How Did Globalism Begin during the Bronze Age

Cuneiform Letter from the Mitanni King Tushrata

In recent years, the topic of globalism has become a major political and cultural issue throughout most Western countries. Although one does not have to peruse the internet long to find an article concerning the subject, it is difficult to find a precise definition of globalism. The most basic definition of globalism is a world or part of the world, where the elites of various kingdoms and nation-states are in continual contact with one another and there is a relative opening of national borders. During an era of globalism, trade, ideas, and people flow more freely from country to country and the period is usually marked by a prolonged time of relative peace. In the most complex and widespread eras of globalism, it is not just kingdoms and nation-states that trade ideas and commodities, but entire civilizations are thrust into contact with each other.

Throughout human history there have been several eras of attempted or actual globalism, although on a much smaller scale than is seen today. The Roman Empire is one of the first examples of globalism that comes to mind for most people as the Romans were able to meld a number of disparate tribes, kingdoms, and even the remnants of Near Eastern civilizations into one empire. Before the Romans accomplished their feat, Alexander the Great’s generals created a global system that stretched across the Near East and Europe. Other early examples of globalism can be found in medieval China and even Mesoamerica, but no pre-modern attempt at globalism was as effective, long-lasting, or influential as that of the “Great Powers Club” of the ancient Near East during the late Bronze Age. For a period of over 300 years, the leaders of the greatest kingdoms of the Near East maintained regular diplomatic communications with each other, which resulted in less war in the region and the exchange of commodities and ideas.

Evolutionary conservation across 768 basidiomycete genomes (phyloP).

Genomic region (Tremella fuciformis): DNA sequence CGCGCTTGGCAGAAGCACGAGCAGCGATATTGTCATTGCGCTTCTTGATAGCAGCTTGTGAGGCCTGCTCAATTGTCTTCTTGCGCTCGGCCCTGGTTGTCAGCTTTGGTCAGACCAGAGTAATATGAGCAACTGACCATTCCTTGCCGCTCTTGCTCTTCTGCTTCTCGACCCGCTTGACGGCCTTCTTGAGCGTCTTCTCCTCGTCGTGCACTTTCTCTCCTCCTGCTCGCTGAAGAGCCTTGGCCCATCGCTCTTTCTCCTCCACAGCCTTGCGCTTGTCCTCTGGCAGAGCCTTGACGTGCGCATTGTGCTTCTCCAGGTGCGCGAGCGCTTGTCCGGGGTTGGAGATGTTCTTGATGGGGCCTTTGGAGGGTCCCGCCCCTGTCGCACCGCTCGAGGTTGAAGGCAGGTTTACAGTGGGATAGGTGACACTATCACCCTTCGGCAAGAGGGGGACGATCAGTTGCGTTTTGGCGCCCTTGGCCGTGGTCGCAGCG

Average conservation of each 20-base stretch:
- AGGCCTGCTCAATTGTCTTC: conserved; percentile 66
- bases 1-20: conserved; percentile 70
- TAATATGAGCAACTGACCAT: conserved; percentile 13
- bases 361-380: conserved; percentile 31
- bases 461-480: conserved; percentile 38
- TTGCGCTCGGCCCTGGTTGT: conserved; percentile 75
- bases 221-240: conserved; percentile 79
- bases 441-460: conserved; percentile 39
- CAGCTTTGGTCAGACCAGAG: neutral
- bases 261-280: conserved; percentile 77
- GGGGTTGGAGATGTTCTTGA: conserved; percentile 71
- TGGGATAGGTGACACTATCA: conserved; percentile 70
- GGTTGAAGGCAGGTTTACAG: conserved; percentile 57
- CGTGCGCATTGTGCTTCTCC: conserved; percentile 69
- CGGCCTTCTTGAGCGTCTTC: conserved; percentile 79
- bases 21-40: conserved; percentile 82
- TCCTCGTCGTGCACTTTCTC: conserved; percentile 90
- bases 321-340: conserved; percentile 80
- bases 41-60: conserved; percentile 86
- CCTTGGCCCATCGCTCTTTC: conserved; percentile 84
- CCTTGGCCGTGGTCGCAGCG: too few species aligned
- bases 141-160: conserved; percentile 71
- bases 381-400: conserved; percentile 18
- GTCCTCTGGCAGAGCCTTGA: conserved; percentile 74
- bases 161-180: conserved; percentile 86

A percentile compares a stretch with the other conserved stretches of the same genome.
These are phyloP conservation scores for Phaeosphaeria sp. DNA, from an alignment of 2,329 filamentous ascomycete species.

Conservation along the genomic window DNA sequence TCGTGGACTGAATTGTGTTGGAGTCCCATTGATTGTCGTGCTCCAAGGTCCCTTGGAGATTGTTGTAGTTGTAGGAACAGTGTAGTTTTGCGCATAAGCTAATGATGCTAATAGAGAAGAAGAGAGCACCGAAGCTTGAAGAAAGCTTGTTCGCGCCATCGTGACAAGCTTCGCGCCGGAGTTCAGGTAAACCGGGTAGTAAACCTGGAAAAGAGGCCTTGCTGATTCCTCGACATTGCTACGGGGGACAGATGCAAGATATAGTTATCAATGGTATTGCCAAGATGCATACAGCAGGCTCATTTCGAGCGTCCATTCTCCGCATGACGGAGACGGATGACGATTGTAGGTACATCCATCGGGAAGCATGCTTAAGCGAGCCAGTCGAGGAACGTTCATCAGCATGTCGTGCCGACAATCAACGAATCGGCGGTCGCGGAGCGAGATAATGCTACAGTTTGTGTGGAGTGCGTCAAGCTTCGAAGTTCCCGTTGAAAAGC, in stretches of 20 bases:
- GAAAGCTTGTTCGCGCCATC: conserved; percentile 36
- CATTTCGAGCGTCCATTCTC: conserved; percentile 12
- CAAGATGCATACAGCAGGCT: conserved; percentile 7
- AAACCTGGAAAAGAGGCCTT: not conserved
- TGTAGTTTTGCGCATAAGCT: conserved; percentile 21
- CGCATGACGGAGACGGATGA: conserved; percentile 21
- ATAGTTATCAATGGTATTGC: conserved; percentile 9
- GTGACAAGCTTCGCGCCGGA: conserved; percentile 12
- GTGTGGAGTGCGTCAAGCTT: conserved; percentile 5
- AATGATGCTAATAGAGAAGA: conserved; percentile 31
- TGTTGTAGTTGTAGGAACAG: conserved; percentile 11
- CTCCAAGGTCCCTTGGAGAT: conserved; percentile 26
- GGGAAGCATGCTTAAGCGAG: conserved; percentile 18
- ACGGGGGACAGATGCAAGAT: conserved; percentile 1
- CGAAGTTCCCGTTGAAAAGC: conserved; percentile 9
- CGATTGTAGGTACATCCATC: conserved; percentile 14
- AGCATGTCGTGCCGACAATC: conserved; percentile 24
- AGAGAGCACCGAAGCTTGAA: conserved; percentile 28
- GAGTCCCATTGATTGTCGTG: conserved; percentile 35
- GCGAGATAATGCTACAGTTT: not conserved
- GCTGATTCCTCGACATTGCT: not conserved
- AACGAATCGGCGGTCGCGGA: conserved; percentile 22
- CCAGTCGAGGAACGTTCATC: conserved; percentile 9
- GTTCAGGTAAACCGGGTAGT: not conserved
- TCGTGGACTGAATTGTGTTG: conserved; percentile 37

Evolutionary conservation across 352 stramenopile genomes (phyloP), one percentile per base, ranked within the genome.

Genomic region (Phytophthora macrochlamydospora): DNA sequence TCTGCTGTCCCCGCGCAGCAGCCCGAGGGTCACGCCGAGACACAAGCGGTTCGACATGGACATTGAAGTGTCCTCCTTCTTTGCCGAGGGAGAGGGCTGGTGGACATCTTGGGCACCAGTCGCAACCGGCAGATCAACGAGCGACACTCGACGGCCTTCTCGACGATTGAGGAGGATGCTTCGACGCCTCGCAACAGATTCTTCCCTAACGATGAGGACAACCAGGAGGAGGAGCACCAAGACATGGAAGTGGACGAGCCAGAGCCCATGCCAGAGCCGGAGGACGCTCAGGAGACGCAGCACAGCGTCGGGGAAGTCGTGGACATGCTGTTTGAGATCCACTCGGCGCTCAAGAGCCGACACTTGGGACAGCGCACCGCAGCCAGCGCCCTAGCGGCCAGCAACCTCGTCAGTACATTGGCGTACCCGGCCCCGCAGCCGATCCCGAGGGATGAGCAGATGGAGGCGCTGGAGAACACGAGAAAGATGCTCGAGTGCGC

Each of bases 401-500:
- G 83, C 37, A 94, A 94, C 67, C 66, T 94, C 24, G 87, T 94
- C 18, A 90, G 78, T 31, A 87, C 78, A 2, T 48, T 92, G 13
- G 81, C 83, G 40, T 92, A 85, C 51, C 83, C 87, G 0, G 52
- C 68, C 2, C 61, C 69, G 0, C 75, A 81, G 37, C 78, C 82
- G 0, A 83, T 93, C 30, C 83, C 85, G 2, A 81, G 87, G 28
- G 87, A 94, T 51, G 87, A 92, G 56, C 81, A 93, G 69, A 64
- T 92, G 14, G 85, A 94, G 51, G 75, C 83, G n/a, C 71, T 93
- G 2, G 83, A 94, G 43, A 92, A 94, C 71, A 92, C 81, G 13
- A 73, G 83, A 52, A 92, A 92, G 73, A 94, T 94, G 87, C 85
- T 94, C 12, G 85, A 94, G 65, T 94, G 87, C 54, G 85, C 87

The Great Powers Club of the Ancient Near East

The Ruins of Ancient Amarna/Aketaten

The Great Powers Club is the name that modern scholars have given to the late Bronze Age system of globalism that existed from approximately 1500 until around1200 BC. The system was first established by the kings of Egypt, Hatti (the Hittites), Kassite Babylon, and Mitanni (the Hurrians). Later, towards the end of the system, Assyria replaced Mitanni and the kingdoms of Alashiya (ancient Cyprus) and Arzawa (southwest Anatolia) were added. [1] How the system began remains a mystery, but by the time the Egyptians joined the system during the eighth year of Thutmose III’s rule (reigned ca. 1479-1425 BC) the Hittites, Hurrians, and Kassites had been maintaining the system for some time. [2]

Despite existing during a period in world history of relatively low technology, the Great Powers Club was actually quite complex in its structure and operations. Much of the modern knowledge about the Bronze Age global system is the result of a fortuitous archaeological discovery made in 1887 in the Egyptian village of Amarna, which was known in ancient times as Aketaten. The discovery uncovered more than 300 clay tablets of correspondence between the kings of the Great Powers Club and their various vassal states in the Levant. The inscriptions on the tablets were written in the Akkadian language using the cuneiform script, which was commonly used during the Bronze Age among the various cultures and dynasties in Mesopotamia and Anatolia. Akkadian, which was a member of the Semitic linguistic-cultural group, truly became a global language during the late Bronze Age as it was the lingua franca of the Great Powers Club. [3]

There was a very specific protocol in the letters regarding how the various kings referred to each other. If a letter was addressed from one great king to another great king, then they referred to each other as “brother,” while if the letters exchanged were between a great king and a Canaanite vassal state then the ruler in the inferior position usually groveled at the beginning of the letter. [4] The Canaanite city-states in the Levant essentially served as buffers between and sources of material goods for the Great Powers.